Up to this point no money had been spent.
Now days we would first seek a $50,000 grant to see if we
needed the project. Then we would go after 3 or 4 times that
much before work began. The early day water committee had no
such idea. They simply borrowed $35,000 from the farm
security administration and finished the job in about 6
months. The water system was dedicated in 1944 and has grown
ever since. Until recently it was a financial success, and
furnished water to all at reasonable rates. Now there are
some water and sewer problems brought on by an unprecedented
growth rate in the area. however, the town council is
working out the problems brought on by the influx of people.
I do not know when the first telephone
system was installed but with very few cars in the valley it
had to be a welcome form of communication. The office was
open officially from 8 a.m. to 8 p.m. daily. However, when
there was sickness of an emergency, the operators left
people hooked up with the doctor at night when there was a
doctor. They might hook up members of families if it seemed
The operators were friendly. It was like
talking to Myrt on the old Fibber McGee and Molly radio
show. If you remember that, you need no further explanation.
If you don’t, I can tell you that the operators were
genuinely interested in their clients. They told you the
time of day, (no recordings), the news, and where your
husband was likely to be. They gave you the scores of ball
games, and told you where the fire was. The Booths and Burk
Girls were early telephone operators in Springerville.
Sherman Lumpkins, who was totally blind and
his wife, Lula, ran the telephone office for some years.
Sherman recognized everyone’s voices and never made a
mistake. On one occasion, in relaying a telegram message
from Canada through Holbrook to Lloyd Ashcroft, Sherman got
Lloyd on the phone and said, “The answer is yes, Lloyd, she
will.” The telegram was in answer to Lloyd’s proposal of
marriage to Alice, his wife. Sherman was the first to know.
Miss Nell Lytle and “Aunt Lou Eagar”, along
with others were also faithful, dedicated workers for the
telephone company. Even in relatively recent years, I have
chatted with Holbrook operators while calling in scores to
the sports desk of the Arizona Republic. The ladies do not
tell me their names, but have asked who won the game, what
kind of weather we are having and how my mother is.
A hospital was built in the valley during
WPA days. At first nurses had to carry portable heaters from
room to room to keep patients warm. This building served a
good many years and is still being used by the community for
other purposes, but has been replaced as a hospital by the
fine facility we have now. There are six doctors and two
clinics. At times we have had no doctors, but have depended
on nurses such as Mrs. Annie Nelson, Mrs. Elna LeSueur and
Mrs. Atella Haws. Sometimes they got $10.00 or $15.00 for
delivering a baby. Sometimes they got nothing. When there
was a doctor here in the early days, he did not have a
hospital from which to work and he often made house calls,
so he was very busy. I have heard people complain about
never being able to see him. One woman in Springerville
said, “I can never get the doctor. He is always up in Eagar
bringing little Mormons into the world.”
There was a state bank in Springerville in
the early 1920’s. It was owned by the Beckers with Paul
Becker as manager. The bank had taken in a good many
registered county warrants. This simply meant that not
enough tax money had come in as yet to cover the warrants.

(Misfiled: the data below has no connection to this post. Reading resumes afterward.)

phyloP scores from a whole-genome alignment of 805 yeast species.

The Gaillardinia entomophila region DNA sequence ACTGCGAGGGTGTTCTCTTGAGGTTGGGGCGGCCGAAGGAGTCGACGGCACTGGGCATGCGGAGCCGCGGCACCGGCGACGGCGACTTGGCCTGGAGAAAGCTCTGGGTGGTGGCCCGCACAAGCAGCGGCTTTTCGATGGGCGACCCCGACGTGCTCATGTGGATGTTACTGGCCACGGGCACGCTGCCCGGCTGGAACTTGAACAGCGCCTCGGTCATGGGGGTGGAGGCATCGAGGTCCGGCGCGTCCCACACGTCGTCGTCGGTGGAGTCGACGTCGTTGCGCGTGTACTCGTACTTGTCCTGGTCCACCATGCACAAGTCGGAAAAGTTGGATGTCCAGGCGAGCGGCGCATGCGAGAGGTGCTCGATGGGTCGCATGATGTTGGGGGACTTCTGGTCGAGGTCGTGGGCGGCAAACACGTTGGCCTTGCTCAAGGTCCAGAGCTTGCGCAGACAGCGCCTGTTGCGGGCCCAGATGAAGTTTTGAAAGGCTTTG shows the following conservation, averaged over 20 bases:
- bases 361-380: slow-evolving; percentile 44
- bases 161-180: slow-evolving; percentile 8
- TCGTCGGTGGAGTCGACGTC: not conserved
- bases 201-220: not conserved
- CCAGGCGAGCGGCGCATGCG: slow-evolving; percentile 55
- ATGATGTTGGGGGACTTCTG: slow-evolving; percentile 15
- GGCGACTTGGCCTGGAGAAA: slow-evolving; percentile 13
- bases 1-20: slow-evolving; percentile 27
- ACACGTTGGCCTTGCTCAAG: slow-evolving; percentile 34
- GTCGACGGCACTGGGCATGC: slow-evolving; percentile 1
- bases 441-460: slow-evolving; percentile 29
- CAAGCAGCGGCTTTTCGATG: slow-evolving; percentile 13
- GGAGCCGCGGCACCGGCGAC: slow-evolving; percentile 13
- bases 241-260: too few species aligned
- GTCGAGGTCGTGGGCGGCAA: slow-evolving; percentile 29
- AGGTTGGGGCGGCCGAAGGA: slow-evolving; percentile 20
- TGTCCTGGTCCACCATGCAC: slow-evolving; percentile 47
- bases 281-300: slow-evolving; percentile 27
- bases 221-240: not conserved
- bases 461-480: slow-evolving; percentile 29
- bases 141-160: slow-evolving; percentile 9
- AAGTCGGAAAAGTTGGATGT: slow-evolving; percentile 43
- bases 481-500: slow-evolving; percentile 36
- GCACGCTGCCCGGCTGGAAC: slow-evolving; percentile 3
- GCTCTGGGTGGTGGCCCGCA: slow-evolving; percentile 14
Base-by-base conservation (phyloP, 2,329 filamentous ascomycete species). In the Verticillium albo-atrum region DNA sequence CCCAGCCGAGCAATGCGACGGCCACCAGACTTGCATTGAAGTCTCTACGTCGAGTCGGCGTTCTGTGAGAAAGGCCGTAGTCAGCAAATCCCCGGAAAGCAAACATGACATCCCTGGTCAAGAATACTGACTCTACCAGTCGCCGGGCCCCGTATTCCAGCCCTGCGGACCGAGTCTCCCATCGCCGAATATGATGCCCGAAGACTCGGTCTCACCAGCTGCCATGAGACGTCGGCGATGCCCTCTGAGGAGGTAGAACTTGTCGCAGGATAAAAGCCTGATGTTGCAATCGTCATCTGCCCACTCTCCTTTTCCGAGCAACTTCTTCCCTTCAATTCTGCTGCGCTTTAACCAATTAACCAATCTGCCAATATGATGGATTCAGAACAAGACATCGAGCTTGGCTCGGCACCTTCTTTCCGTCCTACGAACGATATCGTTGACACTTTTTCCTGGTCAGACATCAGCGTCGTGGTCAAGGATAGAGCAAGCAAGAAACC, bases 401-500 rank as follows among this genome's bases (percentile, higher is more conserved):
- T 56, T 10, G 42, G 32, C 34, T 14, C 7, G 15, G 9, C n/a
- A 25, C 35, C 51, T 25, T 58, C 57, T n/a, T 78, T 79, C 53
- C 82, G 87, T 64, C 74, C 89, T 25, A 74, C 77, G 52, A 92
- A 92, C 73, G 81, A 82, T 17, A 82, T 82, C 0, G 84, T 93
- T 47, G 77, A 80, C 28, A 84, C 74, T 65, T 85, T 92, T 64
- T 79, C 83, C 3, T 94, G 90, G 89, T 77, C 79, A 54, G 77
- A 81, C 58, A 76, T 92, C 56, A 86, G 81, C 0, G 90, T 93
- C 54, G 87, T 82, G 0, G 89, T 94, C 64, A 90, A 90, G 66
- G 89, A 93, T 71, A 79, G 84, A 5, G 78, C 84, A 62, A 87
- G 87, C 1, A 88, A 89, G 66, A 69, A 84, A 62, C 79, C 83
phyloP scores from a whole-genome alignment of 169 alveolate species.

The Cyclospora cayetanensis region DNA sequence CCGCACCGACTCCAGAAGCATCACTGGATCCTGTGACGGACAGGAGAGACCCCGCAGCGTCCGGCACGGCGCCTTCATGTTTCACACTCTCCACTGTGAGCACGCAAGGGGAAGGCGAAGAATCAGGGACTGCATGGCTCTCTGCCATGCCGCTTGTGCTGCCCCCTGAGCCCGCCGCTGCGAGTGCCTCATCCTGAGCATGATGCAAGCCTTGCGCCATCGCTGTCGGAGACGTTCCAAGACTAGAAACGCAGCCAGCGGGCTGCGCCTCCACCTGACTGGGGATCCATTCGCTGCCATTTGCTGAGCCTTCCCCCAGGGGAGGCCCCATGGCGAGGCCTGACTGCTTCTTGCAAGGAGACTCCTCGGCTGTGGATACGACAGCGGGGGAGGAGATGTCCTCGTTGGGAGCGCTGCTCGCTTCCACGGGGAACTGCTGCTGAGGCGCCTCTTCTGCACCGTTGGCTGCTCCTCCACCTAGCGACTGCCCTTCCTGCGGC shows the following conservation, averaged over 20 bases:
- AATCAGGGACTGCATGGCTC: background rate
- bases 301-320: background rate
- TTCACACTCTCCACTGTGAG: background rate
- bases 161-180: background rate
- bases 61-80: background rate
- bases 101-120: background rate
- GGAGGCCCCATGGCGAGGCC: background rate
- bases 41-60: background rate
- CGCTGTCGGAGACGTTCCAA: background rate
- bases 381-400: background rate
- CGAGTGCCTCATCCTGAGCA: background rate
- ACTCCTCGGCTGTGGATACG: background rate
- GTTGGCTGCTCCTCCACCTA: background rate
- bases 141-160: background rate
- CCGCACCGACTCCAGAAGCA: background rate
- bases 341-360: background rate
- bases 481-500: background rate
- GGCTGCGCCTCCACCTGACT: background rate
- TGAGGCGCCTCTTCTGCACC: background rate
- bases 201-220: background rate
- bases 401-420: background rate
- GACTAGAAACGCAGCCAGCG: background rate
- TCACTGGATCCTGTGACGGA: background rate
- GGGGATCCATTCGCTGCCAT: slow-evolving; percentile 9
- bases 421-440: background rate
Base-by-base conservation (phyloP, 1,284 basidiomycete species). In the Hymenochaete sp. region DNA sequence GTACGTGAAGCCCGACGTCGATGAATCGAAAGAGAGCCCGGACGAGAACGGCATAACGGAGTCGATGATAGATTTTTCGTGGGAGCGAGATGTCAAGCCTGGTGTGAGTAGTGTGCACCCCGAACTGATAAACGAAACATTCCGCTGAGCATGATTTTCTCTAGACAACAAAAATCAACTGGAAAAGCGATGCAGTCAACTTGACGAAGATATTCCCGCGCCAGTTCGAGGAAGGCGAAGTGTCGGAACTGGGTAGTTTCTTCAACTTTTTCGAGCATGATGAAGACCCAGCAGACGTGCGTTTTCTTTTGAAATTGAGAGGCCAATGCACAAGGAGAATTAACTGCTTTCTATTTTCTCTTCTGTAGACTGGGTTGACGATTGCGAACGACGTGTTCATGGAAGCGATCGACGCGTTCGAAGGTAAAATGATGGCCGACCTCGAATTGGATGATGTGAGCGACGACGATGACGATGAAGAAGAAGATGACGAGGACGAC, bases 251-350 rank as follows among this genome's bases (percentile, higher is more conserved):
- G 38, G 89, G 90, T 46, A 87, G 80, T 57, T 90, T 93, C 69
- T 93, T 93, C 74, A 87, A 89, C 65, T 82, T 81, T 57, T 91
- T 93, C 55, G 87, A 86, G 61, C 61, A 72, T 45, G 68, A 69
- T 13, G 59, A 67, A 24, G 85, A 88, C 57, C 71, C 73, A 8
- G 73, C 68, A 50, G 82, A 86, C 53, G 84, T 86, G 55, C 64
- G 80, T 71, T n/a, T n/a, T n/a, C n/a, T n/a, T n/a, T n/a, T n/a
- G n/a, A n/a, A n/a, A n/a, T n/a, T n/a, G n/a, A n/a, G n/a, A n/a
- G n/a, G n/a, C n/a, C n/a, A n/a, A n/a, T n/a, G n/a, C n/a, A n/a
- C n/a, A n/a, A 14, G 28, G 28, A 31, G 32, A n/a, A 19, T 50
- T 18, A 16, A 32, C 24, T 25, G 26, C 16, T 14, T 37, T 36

One could hold his warrant until the county collected the
tax money or cash it, usually at a 10% discount. A few
places of business would cash the warrants at face value and
hold the warrants themselves. This was a real service since
most people, such as school teachers, needed their money and
could not afford to hold their checks.
George W. P. Hunt, Governor of Arizona,
decided that the Round Valley Bank had too many registered
warrants and dictatorially closed the bank in 1933. The
Becker family, Mrs. Mollie Butler, a business woman in the
area, and others vigorously objected to the governor’s
action, feeling it was political and showed capriciousness,
since the tax money would eventually come in. However, the
bank remained closed. Gustav Becker, father of the Becker
family, vowed to pay back every cent of the investor’s money
plus 10% interest. This he did, although he had to use his
own assets and borrow money in order to keep faith with his
clients. Following his death, his son, Eddie, sold the
family cattle ranch to raise funds sufficient to pay off
those who had loaned money to his father during the bank
There are now 3 banks in the valley. One in
Springerville, and two banks in Eagar.
Eddie Becker, owner of Becker Motor Company
Corporation, had also taken in a good many county warrants.
He sold his at a discount to the Driggs family of Phoenix in
order to keep his garage going. The garage, opened in 1914,
is the oldest Ford dealership in continuous operation in
Arizona and New Mexico. Eddie operated it for 65 years. He
has turned some of his responsibilities over to others, but
says that he is not retired.
Mr. Becker began by selling Model T Fords.
He says at that time there were 400 different makes of cars.
It took a real mechanic to keep up with that number. Of
course there was not much traffic on the roads then. The
Beckers kept a register in which travelers signed their
names, and told where they were from and where they were
going. Many prominent names can be found in the book which
is still in existence.
Considering the overall history of the area,
a mortuary was rather late in opening. The Dan Nettzes gave
compassionate service for years after establishing their
business here. Before that, when there was a death, a
carpenter made the casket, ladies in the town lined it with
beautifully sewn cloth, and often made the burial clothes.
Food was furnished to the bereaved, and volunteers dug the
grave. Very little cost was involved. some of these